Because of your inquisitive nature, we have the opportunity to lift up those promises that are found in the final chapter of this final book of the Bible. For instance, there is the promise of making all things new. There will be a new heaven and a new earth, a new Jerusalem coming out of heaven from God. When the loud voice from the throne says, “It is done!”, it is more than just foreshadowing the end of the book. He is saying that all creation is completed, perfected and accomplished. This vision given to John of Patmos is a little preview of what is to come, when the reality of everything growing old and wearing out will be done away with. What a vision that will be for all of us!

There are other things that God proclaims will be done away with which should elicit shouts of joy from all of us – death, mourning, crying and pain. In this poetic passage, death is more than just the natural ending of life; death is an active agent that works against all life. Death is not a passive force – it is alive and active in things like cancer, addiction and heart disease, bullies and racism, broken relationships and greed, and most of all, in hatred. We only need to look around to see how individuals and systems create conditions for tears and death, mourning, crying and pain that deny God’s purpose for life to flourish. All of those fantastic, scary creatures in Revelation remind us that even though Jesus has been raised from the dead and promises to raise us as well, the powers of death are still very real and active all around us.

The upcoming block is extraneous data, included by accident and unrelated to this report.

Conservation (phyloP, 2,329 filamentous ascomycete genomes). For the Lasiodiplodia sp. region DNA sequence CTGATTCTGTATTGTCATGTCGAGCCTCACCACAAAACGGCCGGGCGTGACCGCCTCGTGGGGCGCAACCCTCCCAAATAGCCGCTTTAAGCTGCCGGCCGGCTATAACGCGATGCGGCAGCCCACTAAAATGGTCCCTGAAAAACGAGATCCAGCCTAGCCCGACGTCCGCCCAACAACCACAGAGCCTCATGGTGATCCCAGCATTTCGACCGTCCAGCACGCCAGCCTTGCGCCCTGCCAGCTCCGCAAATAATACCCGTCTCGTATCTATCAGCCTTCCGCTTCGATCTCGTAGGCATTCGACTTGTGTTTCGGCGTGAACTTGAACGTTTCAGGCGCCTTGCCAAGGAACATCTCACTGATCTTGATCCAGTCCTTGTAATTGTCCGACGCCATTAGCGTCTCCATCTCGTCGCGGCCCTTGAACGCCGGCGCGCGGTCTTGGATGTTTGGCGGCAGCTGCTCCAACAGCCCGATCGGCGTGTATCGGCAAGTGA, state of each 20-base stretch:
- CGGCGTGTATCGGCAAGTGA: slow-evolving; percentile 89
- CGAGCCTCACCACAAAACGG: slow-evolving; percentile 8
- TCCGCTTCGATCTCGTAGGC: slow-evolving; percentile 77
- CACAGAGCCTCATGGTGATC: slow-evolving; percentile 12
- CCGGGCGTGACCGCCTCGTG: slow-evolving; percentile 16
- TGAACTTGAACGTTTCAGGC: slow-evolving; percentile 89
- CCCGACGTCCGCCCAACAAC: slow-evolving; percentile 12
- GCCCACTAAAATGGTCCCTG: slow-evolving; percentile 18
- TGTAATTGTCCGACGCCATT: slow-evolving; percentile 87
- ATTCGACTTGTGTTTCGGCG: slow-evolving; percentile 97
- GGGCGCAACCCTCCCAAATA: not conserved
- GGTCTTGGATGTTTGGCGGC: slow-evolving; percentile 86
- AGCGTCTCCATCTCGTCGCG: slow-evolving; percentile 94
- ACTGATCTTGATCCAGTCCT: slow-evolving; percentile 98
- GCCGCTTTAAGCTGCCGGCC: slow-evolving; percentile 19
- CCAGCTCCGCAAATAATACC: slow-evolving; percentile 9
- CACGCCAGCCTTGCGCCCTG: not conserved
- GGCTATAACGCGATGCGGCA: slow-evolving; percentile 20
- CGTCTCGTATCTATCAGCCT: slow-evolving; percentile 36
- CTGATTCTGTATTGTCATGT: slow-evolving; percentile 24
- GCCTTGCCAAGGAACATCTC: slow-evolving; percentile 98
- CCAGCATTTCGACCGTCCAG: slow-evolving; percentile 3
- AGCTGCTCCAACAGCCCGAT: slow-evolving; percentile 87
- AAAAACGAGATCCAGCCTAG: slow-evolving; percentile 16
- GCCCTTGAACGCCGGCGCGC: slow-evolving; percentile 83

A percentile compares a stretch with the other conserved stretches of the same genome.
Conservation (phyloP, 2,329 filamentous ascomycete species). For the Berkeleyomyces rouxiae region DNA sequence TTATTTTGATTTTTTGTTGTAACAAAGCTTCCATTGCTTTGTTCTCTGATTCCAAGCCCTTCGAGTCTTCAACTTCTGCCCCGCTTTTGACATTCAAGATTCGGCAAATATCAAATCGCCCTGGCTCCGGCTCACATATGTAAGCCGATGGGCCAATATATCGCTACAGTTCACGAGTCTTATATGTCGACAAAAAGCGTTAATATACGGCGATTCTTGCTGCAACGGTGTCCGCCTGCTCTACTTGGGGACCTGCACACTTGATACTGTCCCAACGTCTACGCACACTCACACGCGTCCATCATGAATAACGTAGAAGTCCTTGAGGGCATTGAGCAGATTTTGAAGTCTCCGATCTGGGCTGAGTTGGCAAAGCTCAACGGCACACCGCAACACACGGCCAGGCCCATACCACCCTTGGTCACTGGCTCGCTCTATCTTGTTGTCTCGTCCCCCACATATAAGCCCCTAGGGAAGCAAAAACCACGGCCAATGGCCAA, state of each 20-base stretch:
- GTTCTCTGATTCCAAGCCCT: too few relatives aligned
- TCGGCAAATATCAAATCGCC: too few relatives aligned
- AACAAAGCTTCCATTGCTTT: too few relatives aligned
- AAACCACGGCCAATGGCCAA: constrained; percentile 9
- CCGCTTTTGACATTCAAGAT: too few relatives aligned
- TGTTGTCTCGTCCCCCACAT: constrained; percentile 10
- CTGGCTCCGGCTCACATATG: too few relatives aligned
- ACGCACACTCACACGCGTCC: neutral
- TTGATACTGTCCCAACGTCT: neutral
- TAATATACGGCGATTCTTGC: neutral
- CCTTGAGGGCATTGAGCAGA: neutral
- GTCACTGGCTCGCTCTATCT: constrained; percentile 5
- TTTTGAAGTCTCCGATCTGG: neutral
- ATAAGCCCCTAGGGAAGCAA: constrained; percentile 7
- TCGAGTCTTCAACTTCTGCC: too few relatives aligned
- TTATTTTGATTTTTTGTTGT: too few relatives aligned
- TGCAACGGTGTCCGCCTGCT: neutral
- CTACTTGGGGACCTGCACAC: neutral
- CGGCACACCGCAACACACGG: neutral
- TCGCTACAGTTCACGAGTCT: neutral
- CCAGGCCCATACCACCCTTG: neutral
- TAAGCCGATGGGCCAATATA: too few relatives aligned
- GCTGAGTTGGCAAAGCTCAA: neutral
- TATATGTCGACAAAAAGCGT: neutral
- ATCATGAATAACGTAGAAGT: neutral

That is why it is so important that we as a church celebrate this milestone of faith with you four young ladies. You are symbols for us that through baptism, God is still battling the forces of death and grief with active, talented, loving people of all ages! In our Gospel lesson Jesus gives a new commandment – to love one another. But the command to love in and of itself is not new. The greatest commandment is that we love the Lord our God with our whole heart and soul and mind and strength, and to love our neighbors as ourselves. The new part of this commandment is that we love as Jesus has loved them. And just before this new commandment, Jesus washed the disciples’ feet. The Son of God, the almighty at whose name every knee shall bow, got on his knees and washed the feet of these imperfect, sinful men who struggled between living out their little faith and joining with the forces of death at large around them. Loving like Jesus is the call to all of us disciples of Christ. It is a call that we can never fulfill perfectly, but it is a call for all of us, no matter how old we are, if we are men or women, or how long we have been baptized! Loving like Jesus means defying the forces of death and being on the side of everyone who also wants to love like Jesus loves.